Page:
Indeed, take out the black underclass from the crime statistics, and American murder rates fall to European levels, below those in Switzerland and Finland, and even squeaking in under Sweden. Child poverty rates, which are scandalously high in the US, fall to below British, Italian and Spanish levels if we look at the figures for whites only. PISA scores for American whites (ranking secondary school proficiency, in this case, for combined science literacy in 2006) come above every European nation other than Finland and the Netherlands.
This is not meant to excuse the atrocious negligence with which the problems of racism have been dealt in the US. But it does suggest that, far more than any grand opposition of worldviews or ideologies, it is the still unresolved legacy of slavery and its tragic modern consequence that distinguishes -- to the extent anything does -- America from Europe. Whether Obama's election will mark a turning point in this respect remains to be seen.
And if it is this distinct urban underclass that most separates the US from Europe, Europeans should pay notice. In this respect, their societies are rapidly becoming more like America's. Europe's birthrates have plummeted, and immigration continues unabated. It is a demographic certainty that an ethnically and religiously distinct lower class in Europe will grow in the decades to come.
Perhaps Europe will turn out to have been lucky. Having instituted universalist social policies, highly regulated labor markets and redistributive fiscal policies in the belief that they were all -- so to speak -- being kept "in the family," Europe may weather the expansion of its social community. On the other hand, it may be that the social fabric will fray.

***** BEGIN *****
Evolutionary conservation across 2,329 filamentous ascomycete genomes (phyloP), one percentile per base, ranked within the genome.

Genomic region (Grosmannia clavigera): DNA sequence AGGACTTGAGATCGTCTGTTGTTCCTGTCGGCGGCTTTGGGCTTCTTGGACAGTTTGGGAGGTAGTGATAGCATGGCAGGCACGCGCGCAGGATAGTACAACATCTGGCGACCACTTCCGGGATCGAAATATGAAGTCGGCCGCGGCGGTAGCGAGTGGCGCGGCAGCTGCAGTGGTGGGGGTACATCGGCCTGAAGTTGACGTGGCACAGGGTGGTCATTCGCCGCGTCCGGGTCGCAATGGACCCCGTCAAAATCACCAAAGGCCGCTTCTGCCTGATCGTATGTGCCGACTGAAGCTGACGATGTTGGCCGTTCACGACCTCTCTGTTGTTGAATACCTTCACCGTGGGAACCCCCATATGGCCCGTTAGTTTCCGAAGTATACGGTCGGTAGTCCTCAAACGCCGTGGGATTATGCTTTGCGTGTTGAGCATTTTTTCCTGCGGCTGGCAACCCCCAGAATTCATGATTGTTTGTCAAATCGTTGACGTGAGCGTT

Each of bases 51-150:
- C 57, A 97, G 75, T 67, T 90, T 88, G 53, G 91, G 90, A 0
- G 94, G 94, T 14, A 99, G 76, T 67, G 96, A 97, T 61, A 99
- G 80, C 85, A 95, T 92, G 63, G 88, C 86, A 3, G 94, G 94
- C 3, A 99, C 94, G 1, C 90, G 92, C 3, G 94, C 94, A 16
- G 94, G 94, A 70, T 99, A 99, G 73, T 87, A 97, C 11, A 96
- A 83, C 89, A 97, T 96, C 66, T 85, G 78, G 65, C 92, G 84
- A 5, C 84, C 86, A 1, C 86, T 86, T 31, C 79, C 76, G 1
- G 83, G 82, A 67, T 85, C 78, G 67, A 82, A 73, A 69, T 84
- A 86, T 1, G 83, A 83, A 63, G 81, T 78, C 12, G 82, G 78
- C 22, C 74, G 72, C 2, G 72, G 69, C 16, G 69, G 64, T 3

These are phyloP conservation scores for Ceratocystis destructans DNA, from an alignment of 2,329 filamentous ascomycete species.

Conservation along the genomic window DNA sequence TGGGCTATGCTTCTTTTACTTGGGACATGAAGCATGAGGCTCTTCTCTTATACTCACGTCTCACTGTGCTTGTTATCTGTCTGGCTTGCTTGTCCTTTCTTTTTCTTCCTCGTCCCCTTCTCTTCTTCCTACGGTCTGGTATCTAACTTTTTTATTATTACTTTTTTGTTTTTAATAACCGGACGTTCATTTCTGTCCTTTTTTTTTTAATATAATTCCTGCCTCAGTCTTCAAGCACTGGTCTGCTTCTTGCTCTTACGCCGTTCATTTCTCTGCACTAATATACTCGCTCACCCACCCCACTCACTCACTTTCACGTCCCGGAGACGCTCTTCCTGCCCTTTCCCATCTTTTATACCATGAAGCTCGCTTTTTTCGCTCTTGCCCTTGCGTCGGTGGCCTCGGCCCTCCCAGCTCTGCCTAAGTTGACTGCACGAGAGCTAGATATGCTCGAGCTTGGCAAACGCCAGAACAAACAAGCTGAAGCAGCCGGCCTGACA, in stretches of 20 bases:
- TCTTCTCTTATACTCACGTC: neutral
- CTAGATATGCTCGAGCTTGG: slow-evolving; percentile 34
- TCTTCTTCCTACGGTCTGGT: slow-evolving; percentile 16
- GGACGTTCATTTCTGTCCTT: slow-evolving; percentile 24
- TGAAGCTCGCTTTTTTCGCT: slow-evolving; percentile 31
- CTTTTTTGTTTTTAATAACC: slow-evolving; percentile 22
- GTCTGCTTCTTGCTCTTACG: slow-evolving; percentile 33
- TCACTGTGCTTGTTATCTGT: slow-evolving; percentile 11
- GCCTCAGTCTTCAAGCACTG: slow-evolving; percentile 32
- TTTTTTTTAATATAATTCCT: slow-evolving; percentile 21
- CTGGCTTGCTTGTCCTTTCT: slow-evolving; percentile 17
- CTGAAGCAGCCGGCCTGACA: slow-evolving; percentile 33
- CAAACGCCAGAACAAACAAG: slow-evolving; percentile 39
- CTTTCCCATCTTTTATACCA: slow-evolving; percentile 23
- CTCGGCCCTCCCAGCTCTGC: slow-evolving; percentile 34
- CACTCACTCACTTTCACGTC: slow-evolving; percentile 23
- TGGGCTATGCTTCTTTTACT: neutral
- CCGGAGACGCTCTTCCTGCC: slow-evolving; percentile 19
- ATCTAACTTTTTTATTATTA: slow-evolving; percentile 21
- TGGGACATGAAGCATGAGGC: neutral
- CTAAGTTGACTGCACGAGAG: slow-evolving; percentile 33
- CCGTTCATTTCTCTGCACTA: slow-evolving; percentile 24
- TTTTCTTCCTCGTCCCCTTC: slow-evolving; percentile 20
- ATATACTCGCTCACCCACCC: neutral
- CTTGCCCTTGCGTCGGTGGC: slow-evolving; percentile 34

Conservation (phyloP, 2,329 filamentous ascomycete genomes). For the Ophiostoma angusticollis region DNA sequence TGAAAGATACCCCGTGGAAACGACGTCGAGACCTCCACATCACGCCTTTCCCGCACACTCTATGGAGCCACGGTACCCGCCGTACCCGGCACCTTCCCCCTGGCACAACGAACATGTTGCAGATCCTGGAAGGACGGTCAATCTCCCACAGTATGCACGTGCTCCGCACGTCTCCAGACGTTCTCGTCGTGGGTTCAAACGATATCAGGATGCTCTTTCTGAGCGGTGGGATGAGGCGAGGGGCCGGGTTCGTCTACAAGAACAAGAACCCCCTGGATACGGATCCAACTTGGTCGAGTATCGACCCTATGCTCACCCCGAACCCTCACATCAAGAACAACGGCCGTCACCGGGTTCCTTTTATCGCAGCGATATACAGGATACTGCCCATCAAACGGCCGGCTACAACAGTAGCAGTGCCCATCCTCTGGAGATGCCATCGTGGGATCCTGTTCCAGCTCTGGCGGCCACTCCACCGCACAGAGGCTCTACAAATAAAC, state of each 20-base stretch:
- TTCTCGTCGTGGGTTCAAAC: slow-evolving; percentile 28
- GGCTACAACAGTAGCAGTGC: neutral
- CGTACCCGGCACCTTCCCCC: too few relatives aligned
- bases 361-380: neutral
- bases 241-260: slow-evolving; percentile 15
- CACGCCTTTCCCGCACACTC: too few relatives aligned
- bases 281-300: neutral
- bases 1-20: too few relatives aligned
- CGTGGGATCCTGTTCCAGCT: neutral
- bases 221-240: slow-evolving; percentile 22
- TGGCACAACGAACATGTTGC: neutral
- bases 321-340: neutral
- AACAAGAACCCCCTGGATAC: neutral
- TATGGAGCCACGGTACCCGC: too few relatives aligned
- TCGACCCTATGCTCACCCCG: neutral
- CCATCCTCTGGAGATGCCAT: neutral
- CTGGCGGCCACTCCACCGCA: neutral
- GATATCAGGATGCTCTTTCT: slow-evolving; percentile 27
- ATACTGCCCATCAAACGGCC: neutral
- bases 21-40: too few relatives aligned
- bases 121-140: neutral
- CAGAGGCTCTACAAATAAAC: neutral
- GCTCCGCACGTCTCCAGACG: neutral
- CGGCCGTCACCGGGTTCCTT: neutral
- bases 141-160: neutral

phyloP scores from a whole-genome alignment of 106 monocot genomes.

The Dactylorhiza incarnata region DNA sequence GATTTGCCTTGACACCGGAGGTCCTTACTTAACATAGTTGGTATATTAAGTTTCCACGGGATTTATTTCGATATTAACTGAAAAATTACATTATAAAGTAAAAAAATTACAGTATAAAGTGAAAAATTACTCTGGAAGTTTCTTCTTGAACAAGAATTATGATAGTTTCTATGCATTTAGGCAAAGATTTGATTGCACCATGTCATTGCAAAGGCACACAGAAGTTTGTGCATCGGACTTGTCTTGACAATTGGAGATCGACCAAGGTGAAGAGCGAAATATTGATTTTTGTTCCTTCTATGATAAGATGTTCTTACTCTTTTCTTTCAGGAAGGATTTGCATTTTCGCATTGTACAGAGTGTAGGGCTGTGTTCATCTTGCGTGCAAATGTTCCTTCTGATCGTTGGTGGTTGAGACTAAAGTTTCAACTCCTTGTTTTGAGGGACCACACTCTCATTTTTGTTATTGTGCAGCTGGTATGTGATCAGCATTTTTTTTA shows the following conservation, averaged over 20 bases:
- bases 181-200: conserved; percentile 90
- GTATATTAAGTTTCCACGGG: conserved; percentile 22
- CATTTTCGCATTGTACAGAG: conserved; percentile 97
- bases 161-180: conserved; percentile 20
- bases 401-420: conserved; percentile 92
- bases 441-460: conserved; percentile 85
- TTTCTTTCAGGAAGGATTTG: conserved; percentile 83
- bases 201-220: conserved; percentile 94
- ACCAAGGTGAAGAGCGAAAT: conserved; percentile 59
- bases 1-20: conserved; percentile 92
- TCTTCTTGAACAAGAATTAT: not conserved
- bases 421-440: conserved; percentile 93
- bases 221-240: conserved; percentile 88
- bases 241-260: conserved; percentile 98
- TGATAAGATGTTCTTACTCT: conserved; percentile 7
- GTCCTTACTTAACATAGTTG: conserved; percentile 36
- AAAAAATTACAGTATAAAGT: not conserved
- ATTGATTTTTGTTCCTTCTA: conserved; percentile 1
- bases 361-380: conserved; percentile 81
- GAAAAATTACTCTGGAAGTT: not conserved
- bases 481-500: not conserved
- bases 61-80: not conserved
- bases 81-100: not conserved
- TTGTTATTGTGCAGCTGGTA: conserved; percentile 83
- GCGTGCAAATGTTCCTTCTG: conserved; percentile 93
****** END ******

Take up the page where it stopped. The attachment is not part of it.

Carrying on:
No one is arguing that America is Sweden. But neither is Britain, Italy, or even France. And since when does Sweden represent "Europe" -- at least anymore than the ethnically homogenous, socially liberal state of Vermont does America? Europe is not the continent alone, and certainly not just its northern regions.
With the entrance of all the new EU nations, it has just become a great deal larger. These new entrants are not just poorer than Old Europe. They, like Europe's many recent immigrants from Asia and Africa, are religious, skeptical of a strong state, unenthusiastic about voting and allergic to high taxes. In other words, from the vantage point of Old Europe, they are more like Americans.
And so, as Europe expands, the argument made here for western Europe -- that the differences across the Atlantic have been exaggerated -- will become irrefutable.
A note on sources: The data in this essay comes mostly from a handful of organizations that devote significant efforts to presenting internationally comparable figures: the UN, UNESCO, UNICEF, WHO, the IMF, the World Bank, Eurostat, the Sutton Trust, the World Values Survey, the ILO, the International Agency for Research on Cancer, the International Association for the Study of Obesity, the World Resources Institute, the International Energy Agency, the International Social Survey Programme and, above all, the OECD.
This essay originally appeared in the magazine Prospect.